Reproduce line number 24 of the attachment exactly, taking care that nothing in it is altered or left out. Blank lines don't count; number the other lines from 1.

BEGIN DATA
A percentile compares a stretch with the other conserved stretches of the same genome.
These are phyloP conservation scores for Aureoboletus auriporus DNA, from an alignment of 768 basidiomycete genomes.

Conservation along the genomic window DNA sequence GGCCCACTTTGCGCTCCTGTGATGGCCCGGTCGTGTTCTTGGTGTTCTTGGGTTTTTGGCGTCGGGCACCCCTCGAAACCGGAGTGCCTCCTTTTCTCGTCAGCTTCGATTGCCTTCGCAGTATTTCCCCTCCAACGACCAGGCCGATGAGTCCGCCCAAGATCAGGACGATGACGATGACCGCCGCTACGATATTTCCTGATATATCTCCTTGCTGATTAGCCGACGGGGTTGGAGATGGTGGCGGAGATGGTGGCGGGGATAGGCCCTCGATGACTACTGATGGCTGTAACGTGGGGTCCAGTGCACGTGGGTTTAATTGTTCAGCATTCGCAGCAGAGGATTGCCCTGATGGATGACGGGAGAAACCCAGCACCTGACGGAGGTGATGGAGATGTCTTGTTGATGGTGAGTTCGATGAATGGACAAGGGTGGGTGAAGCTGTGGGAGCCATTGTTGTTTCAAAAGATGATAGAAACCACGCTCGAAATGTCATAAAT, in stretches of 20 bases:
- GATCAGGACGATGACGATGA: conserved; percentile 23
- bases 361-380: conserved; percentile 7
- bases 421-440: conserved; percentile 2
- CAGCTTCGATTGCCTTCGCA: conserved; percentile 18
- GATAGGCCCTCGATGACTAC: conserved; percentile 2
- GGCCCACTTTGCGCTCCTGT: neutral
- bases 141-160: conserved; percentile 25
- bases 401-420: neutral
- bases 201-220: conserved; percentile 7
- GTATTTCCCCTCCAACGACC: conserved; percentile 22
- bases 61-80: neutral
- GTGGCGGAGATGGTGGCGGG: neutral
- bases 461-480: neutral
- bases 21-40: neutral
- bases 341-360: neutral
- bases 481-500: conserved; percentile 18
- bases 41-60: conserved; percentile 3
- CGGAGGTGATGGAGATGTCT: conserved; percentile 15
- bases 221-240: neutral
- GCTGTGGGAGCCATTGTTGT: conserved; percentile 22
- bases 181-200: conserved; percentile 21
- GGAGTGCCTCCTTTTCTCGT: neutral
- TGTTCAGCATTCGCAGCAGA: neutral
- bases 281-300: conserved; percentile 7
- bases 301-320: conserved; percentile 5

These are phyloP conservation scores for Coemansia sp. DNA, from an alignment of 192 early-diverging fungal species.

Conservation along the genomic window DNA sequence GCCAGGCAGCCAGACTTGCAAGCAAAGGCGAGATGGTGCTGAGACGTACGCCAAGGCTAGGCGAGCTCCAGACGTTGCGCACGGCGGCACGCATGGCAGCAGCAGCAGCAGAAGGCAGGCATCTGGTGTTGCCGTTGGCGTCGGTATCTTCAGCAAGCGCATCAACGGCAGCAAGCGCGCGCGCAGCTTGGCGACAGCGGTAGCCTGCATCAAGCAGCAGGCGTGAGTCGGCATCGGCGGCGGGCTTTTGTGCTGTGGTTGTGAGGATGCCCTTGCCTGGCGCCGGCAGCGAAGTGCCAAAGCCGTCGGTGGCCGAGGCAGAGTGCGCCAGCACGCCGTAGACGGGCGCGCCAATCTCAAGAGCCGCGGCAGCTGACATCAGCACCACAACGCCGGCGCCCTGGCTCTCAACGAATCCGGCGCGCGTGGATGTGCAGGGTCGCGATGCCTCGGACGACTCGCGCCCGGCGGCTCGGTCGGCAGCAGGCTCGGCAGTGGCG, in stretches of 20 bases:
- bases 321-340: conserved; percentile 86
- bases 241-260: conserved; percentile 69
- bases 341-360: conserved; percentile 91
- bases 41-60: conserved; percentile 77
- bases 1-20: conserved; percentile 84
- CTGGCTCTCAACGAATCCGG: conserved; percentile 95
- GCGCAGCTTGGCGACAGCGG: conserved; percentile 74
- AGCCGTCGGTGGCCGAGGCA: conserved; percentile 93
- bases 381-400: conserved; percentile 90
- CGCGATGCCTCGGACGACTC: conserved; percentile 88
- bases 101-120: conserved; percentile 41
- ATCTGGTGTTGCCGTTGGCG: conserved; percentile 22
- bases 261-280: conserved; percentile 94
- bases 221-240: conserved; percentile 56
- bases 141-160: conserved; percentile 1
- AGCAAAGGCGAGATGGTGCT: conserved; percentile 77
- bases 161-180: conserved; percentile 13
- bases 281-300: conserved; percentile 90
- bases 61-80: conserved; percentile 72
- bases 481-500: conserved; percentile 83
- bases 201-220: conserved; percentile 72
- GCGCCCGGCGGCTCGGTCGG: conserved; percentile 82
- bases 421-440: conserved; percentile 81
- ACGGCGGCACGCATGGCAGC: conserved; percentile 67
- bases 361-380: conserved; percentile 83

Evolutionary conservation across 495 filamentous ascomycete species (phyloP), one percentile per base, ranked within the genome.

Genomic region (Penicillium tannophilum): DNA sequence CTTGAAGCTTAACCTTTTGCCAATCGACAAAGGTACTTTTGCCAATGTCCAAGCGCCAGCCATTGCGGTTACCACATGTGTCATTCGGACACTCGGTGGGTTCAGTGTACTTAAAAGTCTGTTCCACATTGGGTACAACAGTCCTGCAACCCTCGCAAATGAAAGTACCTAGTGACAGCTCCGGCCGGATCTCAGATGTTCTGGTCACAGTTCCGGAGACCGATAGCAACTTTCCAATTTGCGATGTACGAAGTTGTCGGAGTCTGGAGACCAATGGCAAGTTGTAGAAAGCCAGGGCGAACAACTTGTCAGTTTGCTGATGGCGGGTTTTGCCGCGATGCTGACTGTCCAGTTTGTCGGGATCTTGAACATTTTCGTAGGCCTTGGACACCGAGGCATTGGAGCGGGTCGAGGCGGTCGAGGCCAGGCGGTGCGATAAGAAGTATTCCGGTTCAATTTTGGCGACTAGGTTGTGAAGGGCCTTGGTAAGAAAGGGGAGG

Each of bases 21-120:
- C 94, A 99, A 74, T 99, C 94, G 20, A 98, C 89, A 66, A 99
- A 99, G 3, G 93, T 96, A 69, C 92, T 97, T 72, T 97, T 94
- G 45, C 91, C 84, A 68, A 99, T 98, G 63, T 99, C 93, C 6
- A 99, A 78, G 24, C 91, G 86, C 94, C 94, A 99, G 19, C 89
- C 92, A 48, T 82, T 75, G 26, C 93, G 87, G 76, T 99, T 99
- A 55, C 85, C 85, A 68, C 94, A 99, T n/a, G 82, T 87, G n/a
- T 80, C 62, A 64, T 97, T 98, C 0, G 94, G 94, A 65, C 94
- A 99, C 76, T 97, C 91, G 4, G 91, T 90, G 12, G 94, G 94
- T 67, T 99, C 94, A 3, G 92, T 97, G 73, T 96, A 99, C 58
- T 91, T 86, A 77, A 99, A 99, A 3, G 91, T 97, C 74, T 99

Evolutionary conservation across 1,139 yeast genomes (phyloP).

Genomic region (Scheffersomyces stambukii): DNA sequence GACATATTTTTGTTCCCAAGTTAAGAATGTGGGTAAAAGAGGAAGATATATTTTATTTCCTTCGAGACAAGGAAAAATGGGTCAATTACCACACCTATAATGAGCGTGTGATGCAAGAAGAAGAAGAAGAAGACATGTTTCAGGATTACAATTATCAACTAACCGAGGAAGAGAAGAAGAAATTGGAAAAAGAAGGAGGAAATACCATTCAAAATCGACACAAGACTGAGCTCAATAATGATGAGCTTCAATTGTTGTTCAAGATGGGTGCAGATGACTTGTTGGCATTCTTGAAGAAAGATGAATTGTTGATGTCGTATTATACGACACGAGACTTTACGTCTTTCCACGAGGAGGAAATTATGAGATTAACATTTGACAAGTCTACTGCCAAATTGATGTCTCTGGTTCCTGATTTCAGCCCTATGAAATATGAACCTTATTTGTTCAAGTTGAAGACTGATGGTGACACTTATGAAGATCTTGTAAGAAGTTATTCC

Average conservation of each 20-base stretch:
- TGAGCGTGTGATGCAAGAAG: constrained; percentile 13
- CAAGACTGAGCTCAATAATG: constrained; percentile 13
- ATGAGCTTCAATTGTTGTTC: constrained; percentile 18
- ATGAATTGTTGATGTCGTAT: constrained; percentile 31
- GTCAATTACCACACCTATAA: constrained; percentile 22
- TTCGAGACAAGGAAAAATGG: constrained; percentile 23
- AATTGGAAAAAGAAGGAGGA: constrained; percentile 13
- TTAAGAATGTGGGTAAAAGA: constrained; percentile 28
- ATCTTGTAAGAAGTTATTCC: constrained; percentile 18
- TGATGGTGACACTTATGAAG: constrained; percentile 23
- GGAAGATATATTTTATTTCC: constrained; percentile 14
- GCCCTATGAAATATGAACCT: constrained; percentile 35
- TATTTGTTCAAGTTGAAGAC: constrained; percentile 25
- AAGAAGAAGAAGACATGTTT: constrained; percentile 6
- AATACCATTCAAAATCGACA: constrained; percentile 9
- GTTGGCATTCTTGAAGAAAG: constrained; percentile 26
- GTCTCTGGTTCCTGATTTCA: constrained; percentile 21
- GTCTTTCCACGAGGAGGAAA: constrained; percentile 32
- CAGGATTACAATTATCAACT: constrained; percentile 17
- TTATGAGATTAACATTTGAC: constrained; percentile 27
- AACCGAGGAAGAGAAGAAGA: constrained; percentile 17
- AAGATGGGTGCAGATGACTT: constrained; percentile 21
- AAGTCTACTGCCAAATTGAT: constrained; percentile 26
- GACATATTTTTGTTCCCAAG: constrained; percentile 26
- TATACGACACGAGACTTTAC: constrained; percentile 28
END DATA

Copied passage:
- bases 181-200: conserved; percentile 21